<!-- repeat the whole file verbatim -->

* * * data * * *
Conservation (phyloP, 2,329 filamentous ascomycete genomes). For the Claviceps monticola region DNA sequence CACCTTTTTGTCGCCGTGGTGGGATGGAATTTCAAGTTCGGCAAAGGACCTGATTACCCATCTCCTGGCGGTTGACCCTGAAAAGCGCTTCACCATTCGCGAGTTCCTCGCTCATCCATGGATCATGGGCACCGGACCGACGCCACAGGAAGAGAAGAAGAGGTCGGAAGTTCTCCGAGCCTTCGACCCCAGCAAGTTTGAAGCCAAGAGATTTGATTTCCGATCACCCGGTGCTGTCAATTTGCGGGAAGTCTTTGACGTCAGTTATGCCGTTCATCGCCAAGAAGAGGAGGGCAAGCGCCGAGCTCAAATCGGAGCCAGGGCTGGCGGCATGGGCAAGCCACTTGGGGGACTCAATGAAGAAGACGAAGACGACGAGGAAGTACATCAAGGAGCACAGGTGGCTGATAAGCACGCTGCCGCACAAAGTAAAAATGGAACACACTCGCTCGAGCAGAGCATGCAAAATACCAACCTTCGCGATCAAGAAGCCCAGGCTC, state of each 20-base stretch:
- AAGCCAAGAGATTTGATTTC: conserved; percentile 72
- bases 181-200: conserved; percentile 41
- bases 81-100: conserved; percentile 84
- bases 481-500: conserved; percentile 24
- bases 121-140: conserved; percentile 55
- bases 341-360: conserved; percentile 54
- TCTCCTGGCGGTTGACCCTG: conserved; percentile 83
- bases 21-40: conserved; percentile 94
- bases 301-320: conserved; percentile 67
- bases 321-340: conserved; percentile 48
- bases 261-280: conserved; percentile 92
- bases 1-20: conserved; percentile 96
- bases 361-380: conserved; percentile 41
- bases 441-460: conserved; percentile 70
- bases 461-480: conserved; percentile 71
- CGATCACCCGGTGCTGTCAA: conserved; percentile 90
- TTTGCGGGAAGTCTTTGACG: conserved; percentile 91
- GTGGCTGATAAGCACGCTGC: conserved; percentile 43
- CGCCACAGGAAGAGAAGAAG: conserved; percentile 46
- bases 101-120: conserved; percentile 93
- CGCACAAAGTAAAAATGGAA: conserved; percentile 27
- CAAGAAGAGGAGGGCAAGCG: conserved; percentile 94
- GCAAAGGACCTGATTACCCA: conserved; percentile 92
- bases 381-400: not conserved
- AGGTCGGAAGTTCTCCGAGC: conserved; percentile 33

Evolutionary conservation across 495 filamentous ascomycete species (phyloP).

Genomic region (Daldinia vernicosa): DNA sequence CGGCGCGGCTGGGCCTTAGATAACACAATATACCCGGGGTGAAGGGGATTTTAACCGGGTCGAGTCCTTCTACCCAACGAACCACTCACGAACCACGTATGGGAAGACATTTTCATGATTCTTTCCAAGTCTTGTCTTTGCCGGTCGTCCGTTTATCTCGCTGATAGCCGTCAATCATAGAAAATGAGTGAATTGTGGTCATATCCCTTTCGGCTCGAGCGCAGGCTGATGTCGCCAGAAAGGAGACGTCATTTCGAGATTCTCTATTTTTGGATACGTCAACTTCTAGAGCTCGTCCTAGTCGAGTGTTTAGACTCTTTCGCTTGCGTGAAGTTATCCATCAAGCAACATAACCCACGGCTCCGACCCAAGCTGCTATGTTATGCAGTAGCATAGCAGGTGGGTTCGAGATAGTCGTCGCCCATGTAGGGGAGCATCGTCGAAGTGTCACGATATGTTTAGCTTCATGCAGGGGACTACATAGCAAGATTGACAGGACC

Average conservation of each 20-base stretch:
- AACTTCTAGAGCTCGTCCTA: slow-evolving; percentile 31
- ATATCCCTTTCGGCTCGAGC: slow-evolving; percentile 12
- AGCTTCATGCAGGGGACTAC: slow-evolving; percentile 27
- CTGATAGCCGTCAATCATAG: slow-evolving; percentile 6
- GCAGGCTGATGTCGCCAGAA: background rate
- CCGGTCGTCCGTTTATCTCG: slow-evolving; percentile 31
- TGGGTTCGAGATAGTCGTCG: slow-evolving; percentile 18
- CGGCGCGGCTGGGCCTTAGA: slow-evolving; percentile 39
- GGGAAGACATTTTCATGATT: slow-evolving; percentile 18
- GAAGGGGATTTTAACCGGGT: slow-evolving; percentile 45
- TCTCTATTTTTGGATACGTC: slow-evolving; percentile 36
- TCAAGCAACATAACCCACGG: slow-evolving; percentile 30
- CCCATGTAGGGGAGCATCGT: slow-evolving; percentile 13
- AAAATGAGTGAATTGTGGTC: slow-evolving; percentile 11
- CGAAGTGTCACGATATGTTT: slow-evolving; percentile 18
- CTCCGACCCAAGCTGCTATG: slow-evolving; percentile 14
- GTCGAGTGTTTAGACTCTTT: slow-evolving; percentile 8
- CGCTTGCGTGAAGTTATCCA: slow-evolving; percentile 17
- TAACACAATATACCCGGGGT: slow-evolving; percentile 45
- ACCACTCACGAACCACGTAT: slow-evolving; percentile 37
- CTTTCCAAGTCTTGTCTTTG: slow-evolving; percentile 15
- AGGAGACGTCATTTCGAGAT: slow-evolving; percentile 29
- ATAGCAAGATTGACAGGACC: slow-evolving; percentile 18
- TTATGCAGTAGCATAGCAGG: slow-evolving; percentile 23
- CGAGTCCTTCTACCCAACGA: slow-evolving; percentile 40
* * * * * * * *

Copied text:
Conservation (phyloP, 2,329 filamentous ascomycete genomes). For the Claviceps monticola region DNA sequence CACCTTTTTGTCGCCGTGGTGGGATGGAATTTCAAGTTCGGCAAAGGACCTGATTACCCATCTCCTGGCGGTTGACCCTGAAAAGCGCTTCACCATTCGCGAGTTCCTCGCTCATCCATGGATCATGGGCACCGGACCGACGCCACAGGAAGAGAAGAAGAGGTCGGAAGTTCTCCGAGCCTTCGACCCCAGCAAGTTTGAAGCCAAGAGATTTGATTTCCGATCACCCGGTGCTGTCAATTTGCGGGAAGTCTTTGACGTCAGTTATGCCGTTCATCGCCAAGAAGAGGAGGGCAAGCGCCGAGCTCAAATCGGAGCCAGGGCTGGCGGCATGGGCAAGCCACTTGGGGGACTCAATGAAGAAGACGAAGACGACGAGGAAGTACATCAAGGAGCACAGGTGGCTGATAAGCACGCTGCCGCACAAAGTAAAAATGGAACACACTCGCTCGAGCAGAGCATGCAAAATACCAACCTTCGCGATCAAGAAGCCCAGGCTC, state of each 20-base stretch:
- AAGCCAAGAGATTTGATTTC: conserved; percentile 72
- bases 181-200: conserved; percentile 41
- bases 81-100: conserved; percentile 84
- bases 481-500: conserved; percentile 24
- bases 121-140: conserved; percentile 55
- bases 341-360: conserved; percentile 54
- TCTCCTGGCGGTTGACCCTG: conserved; percentile 83
- bases 21-40: conserved; percentile 94
- bases 301-320: conserved; percentile 67
- bases 321-340: conserved; percentile 48
- bases 261-280: conserved; percentile 92
- bases 1-20: conserved; percentile 96
- bases 361-380: conserved; percentile 41
- bases 441-460: conserved; percentile 70
- bases 461-480: conserved; percentile 71
- CGATCACCCGGTGCTGTCAA: conserved; percentile 90
- TTTGCGGGAAGTCTTTGACG: conserved; percentile 91
- GTGGCTGATAAGCACGCTGC: conserved; percentile 43
- CGCCACAGGAAGAGAAGAAG: conserved; percentile 46
- bases 101-120: conserved; percentile 93
- CGCACAAAGTAAAAATGGAA: conserved; percentile 27
- CAAGAAGAGGAGGGCAAGCG: conserved; percentile 94
- GCAAAGGACCTGATTACCCA: conserved; percentile 92
- bases 381-400: not conserved
- AGGTCGGAAGTTCTCCGAGC: conserved; percentile 33

Evolutionary conservation across 495 filamentous ascomycete species (phyloP).

Genomic region (Daldinia vernicosa): DNA sequence CGGCGCGGCTGGGCCTTAGATAACACAATATACCCGGGGTGAAGGGGATTTTAACCGGGTCGAGTCCTTCTACCCAACGAACCACTCACGAACCACGTATGGGAAGACATTTTCATGATTCTTTCCAAGTCTTGTCTTTGCCGGTCGTCCGTTTATCTCGCTGATAGCCGTCAATCATAGAAAATGAGTGAATTGTGGTCATATCCCTTTCGGCTCGAGCGCAGGCTGATGTCGCCAGAAAGGAGACGTCATTTCGAGATTCTCTATTTTTGGATACGTCAACTTCTAGAGCTCGTCCTAGTCGAGTGTTTAGACTCTTTCGCTTGCGTGAAGTTATCCATCAAGCAACATAACCCACGGCTCCGACCCAAGCTGCTATGTTATGCAGTAGCATAGCAGGTGGGTTCGAGATAGTCGTCGCCCATGTAGGGGAGCATCGTCGAAGTGTCACGATATGTTTAGCTTCATGCAGGGGACTACATAGCAAGATTGACAGGACC

Average conservation of each 20-base stretch:
- AACTTCTAGAGCTCGTCCTA: slow-evolving; percentile 31
- ATATCCCTTTCGGCTCGAGC: slow-evolving; percentile 12
- AGCTTCATGCAGGGGACTAC: slow-evolving; percentile 27
- CTGATAGCCGTCAATCATAG: slow-evolving; percentile 6
- GCAGGCTGATGTCGCCAGAA: background rate
- CCGGTCGTCCGTTTATCTCG: slow-evolving; percentile 31
- TGGGTTCGAGATAGTCGTCG: slow-evolving; percentile 18
- CGGCGCGGCTGGGCCTTAGA: slow-evolving; percentile 39
- GGGAAGACATTTTCATGATT: slow-evolving; percentile 18
- GAAGGGGATTTTAACCGGGT: slow-evolving; percentile 45
- TCTCTATTTTTGGATACGTC: slow-evolving; percentile 36
- TCAAGCAACATAACCCACGG: slow-evolving; percentile 30
- CCCATGTAGGGGAGCATCGT: slow-evolving; percentile 13
- AAAATGAGTGAATTGTGGTC: slow-evolving; percentile 11
- CGAAGTGTCACGATATGTTT: slow-evolving; percentile 18
- CTCCGACCCAAGCTGCTATG: slow-evolving; percentile 14
- GTCGAGTGTTTAGACTCTTT: slow-evolving; percentile 8
- CGCTTGCGTGAAGTTATCCA: slow-evolving; percentile 17
- TAACACAATATACCCGGGGT: slow-evolving; percentile 45
- ACCACTCACGAACCACGTAT: slow-evolving; percentile 37
- CTTTCCAAGTCTTGTCTTTG: slow-evolving; percentile 15
- AGGAGACGTCATTTCGAGAT: slow-evolving; percentile 29
- ATAGCAAGATTGACAGGACC: slow-evolving; percentile 18
- TTATGCAGTAGCATAGCAGG: slow-evolving; percentile 23
- CGAGTCCTTCTACCCAACGA: slow-evolving; percentile 40